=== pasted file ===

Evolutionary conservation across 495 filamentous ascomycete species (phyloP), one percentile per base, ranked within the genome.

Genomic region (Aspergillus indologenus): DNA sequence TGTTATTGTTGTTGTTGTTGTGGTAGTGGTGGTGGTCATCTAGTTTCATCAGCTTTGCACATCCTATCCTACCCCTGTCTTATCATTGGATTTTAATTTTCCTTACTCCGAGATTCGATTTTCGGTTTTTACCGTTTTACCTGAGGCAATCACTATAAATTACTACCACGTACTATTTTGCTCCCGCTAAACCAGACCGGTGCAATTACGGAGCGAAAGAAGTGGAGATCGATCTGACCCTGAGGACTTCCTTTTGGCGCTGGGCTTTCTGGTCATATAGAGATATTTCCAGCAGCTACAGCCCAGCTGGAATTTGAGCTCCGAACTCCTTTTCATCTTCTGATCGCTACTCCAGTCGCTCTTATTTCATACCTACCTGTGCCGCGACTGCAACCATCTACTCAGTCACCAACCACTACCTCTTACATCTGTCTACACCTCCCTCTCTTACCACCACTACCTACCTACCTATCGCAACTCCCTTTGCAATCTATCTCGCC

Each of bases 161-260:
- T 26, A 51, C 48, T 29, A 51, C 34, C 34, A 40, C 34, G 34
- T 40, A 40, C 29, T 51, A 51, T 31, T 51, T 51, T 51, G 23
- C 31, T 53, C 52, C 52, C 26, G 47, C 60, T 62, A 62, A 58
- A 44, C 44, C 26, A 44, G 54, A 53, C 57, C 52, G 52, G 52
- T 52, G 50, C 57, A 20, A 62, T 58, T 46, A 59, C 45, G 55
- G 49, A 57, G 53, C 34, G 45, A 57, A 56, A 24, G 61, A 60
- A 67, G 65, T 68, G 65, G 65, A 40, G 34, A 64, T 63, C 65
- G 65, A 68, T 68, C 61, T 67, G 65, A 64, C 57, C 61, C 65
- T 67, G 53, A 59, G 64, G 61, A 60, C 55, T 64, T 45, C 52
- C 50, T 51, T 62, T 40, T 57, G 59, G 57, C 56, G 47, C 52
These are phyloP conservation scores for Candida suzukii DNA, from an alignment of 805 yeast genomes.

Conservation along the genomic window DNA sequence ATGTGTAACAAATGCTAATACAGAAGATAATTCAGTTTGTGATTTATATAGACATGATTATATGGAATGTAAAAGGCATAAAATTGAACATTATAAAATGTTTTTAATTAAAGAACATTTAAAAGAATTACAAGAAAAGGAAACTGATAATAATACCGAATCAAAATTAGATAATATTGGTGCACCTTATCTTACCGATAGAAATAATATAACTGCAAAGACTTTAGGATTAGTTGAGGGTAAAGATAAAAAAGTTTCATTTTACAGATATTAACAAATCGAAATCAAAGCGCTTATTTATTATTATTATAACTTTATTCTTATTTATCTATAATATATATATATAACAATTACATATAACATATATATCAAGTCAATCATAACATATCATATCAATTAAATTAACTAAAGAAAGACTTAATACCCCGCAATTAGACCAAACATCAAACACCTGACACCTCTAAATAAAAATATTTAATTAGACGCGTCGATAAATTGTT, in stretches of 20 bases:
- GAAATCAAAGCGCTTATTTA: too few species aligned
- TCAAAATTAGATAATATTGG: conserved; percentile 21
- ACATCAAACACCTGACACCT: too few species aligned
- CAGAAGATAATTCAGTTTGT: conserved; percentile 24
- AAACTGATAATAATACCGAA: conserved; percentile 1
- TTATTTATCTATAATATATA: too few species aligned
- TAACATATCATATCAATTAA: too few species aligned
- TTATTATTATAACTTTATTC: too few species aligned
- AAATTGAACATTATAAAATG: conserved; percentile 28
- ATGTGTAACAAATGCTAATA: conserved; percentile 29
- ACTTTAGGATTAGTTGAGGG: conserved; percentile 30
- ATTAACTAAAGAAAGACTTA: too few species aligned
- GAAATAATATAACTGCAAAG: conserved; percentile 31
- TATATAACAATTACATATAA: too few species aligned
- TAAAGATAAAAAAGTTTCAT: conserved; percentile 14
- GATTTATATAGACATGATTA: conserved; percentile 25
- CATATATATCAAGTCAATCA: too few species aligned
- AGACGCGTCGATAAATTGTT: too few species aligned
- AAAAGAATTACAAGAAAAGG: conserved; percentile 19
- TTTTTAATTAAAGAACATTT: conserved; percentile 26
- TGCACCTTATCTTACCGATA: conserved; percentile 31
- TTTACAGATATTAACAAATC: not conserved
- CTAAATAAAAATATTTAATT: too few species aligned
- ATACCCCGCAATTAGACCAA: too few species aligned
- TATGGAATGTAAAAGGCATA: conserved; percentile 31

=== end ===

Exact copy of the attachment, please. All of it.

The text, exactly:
Evolutionary conservation across 495 filamentous ascomycete species (phyloP), one percentile per base, ranked within the genome.

Genomic region (Aspergillus indologenus): DNA sequence TGTTATTGTTGTTGTTGTTGTGGTAGTGGTGGTGGTCATCTAGTTTCATCAGCTTTGCACATCCTATCCTACCCCTGTCTTATCATTGGATTTTAATTTTCCTTACTCCGAGATTCGATTTTCGGTTTTTACCGTTTTACCTGAGGCAATCACTATAAATTACTACCACGTACTATTTTGCTCCCGCTAAACCAGACCGGTGCAATTACGGAGCGAAAGAAGTGGAGATCGATCTGACCCTGAGGACTTCCTTTTGGCGCTGGGCTTTCTGGTCATATAGAGATATTTCCAGCAGCTACAGCCCAGCTGGAATTTGAGCTCCGAACTCCTTTTCATCTTCTGATCGCTACTCCAGTCGCTCTTATTTCATACCTACCTGTGCCGCGACTGCAACCATCTACTCAGTCACCAACCACTACCTCTTACATCTGTCTACACCTCCCTCTCTTACCACCACTACCTACCTACCTATCGCAACTCCCTTTGCAATCTATCTCGCC

Each of bases 161-260:
- T 26, A 51, C 48, T 29, A 51, C 34, C 34, A 40, C 34, G 34
- T 40, A 40, C 29, T 51, A 51, T 31, T 51, T 51, T 51, G 23
- C 31, T 53, C 52, C 52, C 26, G 47, C 60, T 62, A 62, A 58
- A 44, C 44, C 26, A 44, G 54, A 53, C 57, C 52, G 52, G 52
- T 52, G 50, C 57, A 20, A 62, T 58, T 46, A 59, C 45, G 55
- G 49, A 57, G 53, C 34, G 45, A 57, A 56, A 24, G 61, A 60
- A 67, G 65, T 68, G 65, G 65, A 40, G 34, A 64, T 63, C 65
- G 65, A 68, T 68, C 61, T 67, G 65, A 64, C 57, C 61, C 65
- T 67, G 53, A 59, G 64, G 61, A 60, C 55, T 64, T 45, C 52
- C 50, T 51, T 62, T 40, T 57, G 59, G 57, C 56, G 47, C 52
These are phyloP conservation scores for Candida suzukii DNA, from an alignment of 805 yeast genomes.

Conservation along the genomic window DNA sequence ATGTGTAACAAATGCTAATACAGAAGATAATTCAGTTTGTGATTTATATAGACATGATTATATGGAATGTAAAAGGCATAAAATTGAACATTATAAAATGTTTTTAATTAAAGAACATTTAAAAGAATTACAAGAAAAGGAAACTGATAATAATACCGAATCAAAATTAGATAATATTGGTGCACCTTATCTTACCGATAGAAATAATATAACTGCAAAGACTTTAGGATTAGTTGAGGGTAAAGATAAAAAAGTTTCATTTTACAGATATTAACAAATCGAAATCAAAGCGCTTATTTATTATTATTATAACTTTATTCTTATTTATCTATAATATATATATATAACAATTACATATAACATATATATCAAGTCAATCATAACATATCATATCAATTAAATTAACTAAAGAAAGACTTAATACCCCGCAATTAGACCAAACATCAAACACCTGACACCTCTAAATAAAAATATTTAATTAGACGCGTCGATAAATTGTT, in stretches of 20 bases:
- GAAATCAAAGCGCTTATTTA: too few species aligned
- TCAAAATTAGATAATATTGG: conserved; percentile 21
- ACATCAAACACCTGACACCT: too few species aligned
- CAGAAGATAATTCAGTTTGT: conserved; percentile 24
- AAACTGATAATAATACCGAA: conserved; percentile 1
- TTATTTATCTATAATATATA: too few species aligned
- TAACATATCATATCAATTAA: too few species aligned
- TTATTATTATAACTTTATTC: too few species aligned
- AAATTGAACATTATAAAATG: conserved; percentile 28
- ATGTGTAACAAATGCTAATA: conserved; percentile 29
- ACTTTAGGATTAGTTGAGGG: conserved; percentile 30
- ATTAACTAAAGAAAGACTTA: too few species aligned
- GAAATAATATAACTGCAAAG: conserved; percentile 31
- TATATAACAATTACATATAA: too few species aligned
- TAAAGATAAAAAAGTTTCAT: conserved; percentile 14
- GATTTATATAGACATGATTA: conserved; percentile 25
- CATATATATCAAGTCAATCA: too few species aligned
- AGACGCGTCGATAAATTGTT: too few species aligned
- AAAAGAATTACAAGAAAAGG: conserved; percentile 19
- TTTTTAATTAAAGAACATTT: conserved; percentile 26
- TGCACCTTATCTTACCGATA: conserved; percentile 31
- TTTACAGATATTAACAAATC: not conserved
- CTAAATAAAAATATTTAATT: too few species aligned
- ATACCCCGCAATTAGACCAA: too few species aligned
- TATGGAATGTAAAAGGCATA: conserved; percentile 31